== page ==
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Loved the casualness of Paro International Airport. Everyone was posing for pictures on the tarmac.

 

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Airline personnel wearing the traditional costume, the gho for men and kira for women. Bhutanese are mandated by law to wear the national attire at work and official activities.

 

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At the airport, we were greeted with this beautiful billboard of King Jigme Khesar Namgyel Wangchuck and Queen Jetsun Pema Wangchuck.

 

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The immigration gate. All visitors need a visa to Bhutan, pre-arranged through a licensed Bhutanese operator. One cannot just go to Bhutan on their own. It is government regulation that all visitors be assisted by a licensed Bhutanese guide during their stay.

 

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Upon arrival in Paro, we visited the Tachogang bridge, a hanging iron chain bridge built by Drupthob Thangtong Gyalpo in the late 1300s. He is said to have built 108 of these iron chain bridges around Tibet and Bhutan.

 

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The iron chain from ca 1300.

 

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The bridge was surrounded with colourful prayer flags.

 

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I was a little nervous crossing the bridge. But the sound of the clear water and prayer flags flapping in the wind calmed me.

 

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There was a newer bridge, with wooden floor boards. Apparently that’s what is used by cattle and those who want to cross easier.

 

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The prayer flags, stamped with Indian sutras, come in sets of five different colours arranged in this specific order – blue, white, red, green, and yellow. They represent the five elements — blue symbolizes the sky and space, white for the air and wind, red for fire, green for water, and yellow for earth.

 

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Bhutanese prayer flags trace their roots to Tibetan Bonism. Not all Buddhists practise the hoisting of prayer flags. Generally, in Bhutan, prayer flags are hoisted for happiness, long life, prosperity, luck and to offer karmic merit to all sentient beings. When the wind blows, the prayers and mantras stamped on the flags will spread good will and compassion into everyone within that space. Prayer flags are believed to benefit all, not just the person who raised them.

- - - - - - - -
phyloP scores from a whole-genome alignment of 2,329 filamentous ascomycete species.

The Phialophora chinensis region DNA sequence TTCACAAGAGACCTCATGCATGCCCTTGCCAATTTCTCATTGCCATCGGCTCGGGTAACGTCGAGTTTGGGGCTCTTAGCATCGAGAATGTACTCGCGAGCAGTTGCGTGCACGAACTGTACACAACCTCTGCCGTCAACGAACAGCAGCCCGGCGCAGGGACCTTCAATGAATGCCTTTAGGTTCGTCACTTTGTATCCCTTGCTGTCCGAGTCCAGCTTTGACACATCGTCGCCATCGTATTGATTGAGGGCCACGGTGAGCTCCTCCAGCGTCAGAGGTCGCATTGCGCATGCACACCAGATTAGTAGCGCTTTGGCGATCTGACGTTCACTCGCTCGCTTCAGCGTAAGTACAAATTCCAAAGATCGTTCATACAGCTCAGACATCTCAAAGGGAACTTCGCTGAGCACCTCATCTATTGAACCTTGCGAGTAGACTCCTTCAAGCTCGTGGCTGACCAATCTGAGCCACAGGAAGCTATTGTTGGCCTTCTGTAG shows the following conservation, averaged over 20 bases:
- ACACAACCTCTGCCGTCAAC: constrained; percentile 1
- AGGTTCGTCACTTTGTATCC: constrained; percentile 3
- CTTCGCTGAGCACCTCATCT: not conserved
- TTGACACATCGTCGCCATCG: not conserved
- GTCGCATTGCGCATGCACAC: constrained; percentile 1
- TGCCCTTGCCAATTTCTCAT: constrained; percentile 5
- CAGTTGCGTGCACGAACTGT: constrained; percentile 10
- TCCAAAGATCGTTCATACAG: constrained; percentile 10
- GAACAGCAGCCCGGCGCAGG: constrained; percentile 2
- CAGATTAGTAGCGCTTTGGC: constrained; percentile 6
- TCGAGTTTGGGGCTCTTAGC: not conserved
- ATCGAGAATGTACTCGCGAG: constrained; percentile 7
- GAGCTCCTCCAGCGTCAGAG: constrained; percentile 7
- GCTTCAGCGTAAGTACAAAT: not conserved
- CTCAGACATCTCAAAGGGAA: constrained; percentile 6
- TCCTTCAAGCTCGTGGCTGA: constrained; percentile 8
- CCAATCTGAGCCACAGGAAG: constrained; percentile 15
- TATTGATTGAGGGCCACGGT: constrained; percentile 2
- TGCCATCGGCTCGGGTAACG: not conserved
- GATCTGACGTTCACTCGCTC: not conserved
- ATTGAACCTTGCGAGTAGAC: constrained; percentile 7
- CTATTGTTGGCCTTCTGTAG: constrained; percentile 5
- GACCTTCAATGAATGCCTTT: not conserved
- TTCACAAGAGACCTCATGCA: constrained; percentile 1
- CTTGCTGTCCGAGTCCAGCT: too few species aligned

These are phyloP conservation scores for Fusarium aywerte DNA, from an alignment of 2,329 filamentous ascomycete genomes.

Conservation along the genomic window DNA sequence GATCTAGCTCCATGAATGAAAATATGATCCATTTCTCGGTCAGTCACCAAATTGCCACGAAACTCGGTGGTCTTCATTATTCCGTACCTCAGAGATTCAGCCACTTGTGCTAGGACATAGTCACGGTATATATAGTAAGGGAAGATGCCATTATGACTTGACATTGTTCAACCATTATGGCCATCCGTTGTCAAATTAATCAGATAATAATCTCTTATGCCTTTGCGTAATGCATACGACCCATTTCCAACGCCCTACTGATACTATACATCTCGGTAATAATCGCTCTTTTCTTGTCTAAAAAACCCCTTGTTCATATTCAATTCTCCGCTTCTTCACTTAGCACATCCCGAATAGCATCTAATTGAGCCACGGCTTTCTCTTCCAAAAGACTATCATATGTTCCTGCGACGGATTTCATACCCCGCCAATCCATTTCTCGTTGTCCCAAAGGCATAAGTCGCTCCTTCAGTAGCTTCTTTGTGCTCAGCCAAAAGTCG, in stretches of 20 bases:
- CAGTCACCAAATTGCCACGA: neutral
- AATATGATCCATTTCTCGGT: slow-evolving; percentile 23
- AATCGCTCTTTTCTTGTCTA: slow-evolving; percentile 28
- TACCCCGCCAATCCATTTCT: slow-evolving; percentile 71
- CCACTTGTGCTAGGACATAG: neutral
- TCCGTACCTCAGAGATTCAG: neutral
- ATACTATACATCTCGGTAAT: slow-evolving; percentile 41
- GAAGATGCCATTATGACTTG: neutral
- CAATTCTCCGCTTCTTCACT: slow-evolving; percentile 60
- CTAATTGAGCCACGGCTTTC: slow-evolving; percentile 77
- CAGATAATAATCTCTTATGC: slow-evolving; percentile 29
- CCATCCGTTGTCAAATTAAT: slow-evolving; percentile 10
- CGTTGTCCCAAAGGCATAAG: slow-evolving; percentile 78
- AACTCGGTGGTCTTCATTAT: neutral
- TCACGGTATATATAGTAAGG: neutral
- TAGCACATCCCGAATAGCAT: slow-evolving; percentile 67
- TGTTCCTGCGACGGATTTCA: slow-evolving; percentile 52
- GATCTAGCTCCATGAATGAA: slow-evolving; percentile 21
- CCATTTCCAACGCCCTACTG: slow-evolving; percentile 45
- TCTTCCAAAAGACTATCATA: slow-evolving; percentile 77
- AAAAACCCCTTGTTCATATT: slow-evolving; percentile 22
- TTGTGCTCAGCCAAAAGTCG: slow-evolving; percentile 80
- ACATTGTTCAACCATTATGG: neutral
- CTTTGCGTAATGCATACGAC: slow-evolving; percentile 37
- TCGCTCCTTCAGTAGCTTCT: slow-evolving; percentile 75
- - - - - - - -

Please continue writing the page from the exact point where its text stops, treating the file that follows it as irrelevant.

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This is downtown Thimphu. No traffic lights, just a traffic cop in an ornate gazebo.

 

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We visited a nature reserve where the takins live.

 

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The takin is Bhutan’s national animal.

 

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More prayer flags over Thimphu

 

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Patrick and I at Thimphu lookout point. Sometimes, the 4th King of Bhutan (the father of the current king) can be seen riding his bike in this path.

 

Bhutan is marketed as the “Kingdom of Happiness.” This is not to be confused with the “happiest place on earth,” for that we have Disneyland. Do not expect to see Bhutanese people laughing and smiling all the time. It’s not that kind of happiness.

Bhutan has a unique concept for development. Instead of only measuring the GNP or Gross National Product, His Majesty the Fourth King of Bhutan, Jigme Singye Wangchuck created the concept of GNH or Gross National Happiness in the 1970s. It basically means, they will lead the country to development and progress, but they will give equal importance to non-economic aspects of well-being.

There are four pillars in Gross National Happiness – good governance, sustainable socio-economic development, cultural preservation, and environmental conservation. GNH is the reason why Bhutan is developing its tourism policy for only “High Value, Low Impact.” Yes they want to develop and be accessible to the outside world, but not at the expense of their culture and environment. The King has put a lot of importance on the preservation of their culture and the well-being of each Bhutanese. Example, all Bhutanese farmers own their land. Farmers children are given scholarships to good schools. I encourage everyone who is interested in local governance, urban planning or strategic planning to study this concept.

On New Year’s Day my brother in law, Fr Dennis Paez, in his homily, asked us to contemplate on the meaning of the greeting “Happy New Year.” We spend a lot of time on the pursuit of happiness through people, things, thoughts, places — always looking for the key to happiness. He said the true key to happiness is when you give it away – when you make someone else happy. He encouraged us to do something to make another person happy, and not expect anything in return.